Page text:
Three reasons to believe Ireland's wait to beat the All-Blacks will end this weekend
Some say we blew our chance, others that the All-Blacks won’t be as bad again, but there are reasons to be believe we can finally beat the World Champions this weekend.
(For)Get Carter... and Kieran Read too
Yes, the All-Blacks are the best team in the world and yes, they have more strength in depth than any other team in the world, but no team could help but be in some way affected by the loss of the best player on the planet, Dan Carter.
Aaron Cruden is a fine replacement and there have been hints that Carter will eventually be shifted to inside centre to accommodate him in the first XV, but New Zealand were a different team without Carter at the World Cup, even if Cruden was particularly unlucky to pick up an injury, leaving the drastically out of shape Stephen Donald to pick up all the plaudits in the final.
Carter’s absence is a major boost for Ireland, but not having to face Kieran Read is also huge. One of the most athletic number eights in the business, the Irish players must have been delighted to see him fail to reappear for the second half in Christchurch.
If nothing else, Ireland should be at least be far more competitive from restarts on Saturday morning because Read and Carter had developed a telepathic understanding and Read nearly scored a try directly from kick off on the first day. Ireland will miss Jamie Heaslip and Gordon D’Arcy tomorrow, let’s hope that New Zealand miss their walking wounded more than we do.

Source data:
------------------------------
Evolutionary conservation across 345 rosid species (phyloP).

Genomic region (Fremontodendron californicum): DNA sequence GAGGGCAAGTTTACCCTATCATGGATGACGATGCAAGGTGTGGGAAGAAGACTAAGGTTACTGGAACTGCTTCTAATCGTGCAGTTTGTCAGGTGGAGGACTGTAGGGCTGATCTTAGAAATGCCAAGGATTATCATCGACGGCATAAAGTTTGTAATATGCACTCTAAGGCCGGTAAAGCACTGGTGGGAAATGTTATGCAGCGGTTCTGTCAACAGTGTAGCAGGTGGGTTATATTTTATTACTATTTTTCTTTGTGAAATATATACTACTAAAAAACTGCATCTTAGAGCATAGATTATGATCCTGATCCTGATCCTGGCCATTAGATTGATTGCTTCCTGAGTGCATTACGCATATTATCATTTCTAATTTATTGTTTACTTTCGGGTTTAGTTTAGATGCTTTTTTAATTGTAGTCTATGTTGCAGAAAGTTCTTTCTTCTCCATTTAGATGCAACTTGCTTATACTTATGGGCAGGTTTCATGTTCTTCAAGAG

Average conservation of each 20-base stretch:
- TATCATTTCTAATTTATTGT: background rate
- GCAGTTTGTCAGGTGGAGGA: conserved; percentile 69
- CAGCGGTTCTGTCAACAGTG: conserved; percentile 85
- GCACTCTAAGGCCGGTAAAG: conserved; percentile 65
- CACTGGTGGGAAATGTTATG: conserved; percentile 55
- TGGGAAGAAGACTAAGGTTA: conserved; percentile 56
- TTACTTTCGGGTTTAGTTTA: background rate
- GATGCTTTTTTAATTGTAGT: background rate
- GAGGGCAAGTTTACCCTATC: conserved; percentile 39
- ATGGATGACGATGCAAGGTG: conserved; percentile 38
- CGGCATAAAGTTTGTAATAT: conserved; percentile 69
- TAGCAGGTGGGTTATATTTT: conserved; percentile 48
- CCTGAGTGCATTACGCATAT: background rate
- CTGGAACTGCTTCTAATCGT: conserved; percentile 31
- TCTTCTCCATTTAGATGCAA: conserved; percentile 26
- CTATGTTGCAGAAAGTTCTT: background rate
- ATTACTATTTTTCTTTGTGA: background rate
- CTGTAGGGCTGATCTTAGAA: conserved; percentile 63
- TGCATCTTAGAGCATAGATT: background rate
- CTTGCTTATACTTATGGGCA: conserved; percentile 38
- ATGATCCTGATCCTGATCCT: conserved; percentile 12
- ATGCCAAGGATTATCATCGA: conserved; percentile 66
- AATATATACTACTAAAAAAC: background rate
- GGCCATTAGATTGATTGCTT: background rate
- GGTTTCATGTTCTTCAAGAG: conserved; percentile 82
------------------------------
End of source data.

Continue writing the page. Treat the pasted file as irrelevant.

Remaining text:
The form of Brian O’Driscoll
Six or seven months ago, questions were being asked about Brian O’Driscoll’s capacity to ever play rugby again. Now, he’s being touted to fulfil the role of Lions captain once again and maybe even playing in another World Cup for Ireland. We should never have doubted him but we did, and now that he’s free of a long standing shoulder complaint he’s playing some of the best rugby of his career.
Ronan O’Gara revealed during the week that the skipper had been dubbed ‘Maggsy’ after last Saturday’s test because his numerous crash ball sorties evoked memories of his former centre partner Kevin Maggs. The fact that he appeared to take on more ball and more responsibility the longer the game went on speaks volumes for his fitness and durability.
His defence is as good as ever, he’s constantly breaking the line and while it’s disappointing that there are often no takers for O’Driscoll’s readily available offloads, that’s hardly his fault. The hurt on his face was clearly evident in the emotional post-match interview last weekend and hopefully he can channel that to deliver one last big performance in what will almost certainly be his last game in the Land of the Long White Cloud.
Three months after our set-piece was taken apart in Twickenham, we didn’t think we’d be talking about the scrum as an area of strength again, but it has held up extremely well in the two tests to date.
With Declan Fitzpatrick and Ronan Loughney both acquitting themselves well, the scrum was compotent in Auckland the first day, but by the end of the second test in Christchurch it was an area that Ireland were firmly on top.
Pity for Ireland then that Nigel Owens had to go and destroy all Ireland’s good work with the most dubious of calls that eventually led to Dan Carter’s winning drop goal. I’m no expert of the intricacies of the scrum but when someone supposed to be in the know says “that wheel isn’t straight” – then there’s something amiss.
Had Owens done right by Ireland, we would have had a penalty and perhaps gone on to win the game, but that’s another what if emanating from what was a hugely frustrating result.
Before that decision, the Irish scrum had really upset the All-Black equivalent and they can take a lot of heart from their display going into tomorrow’s encounter.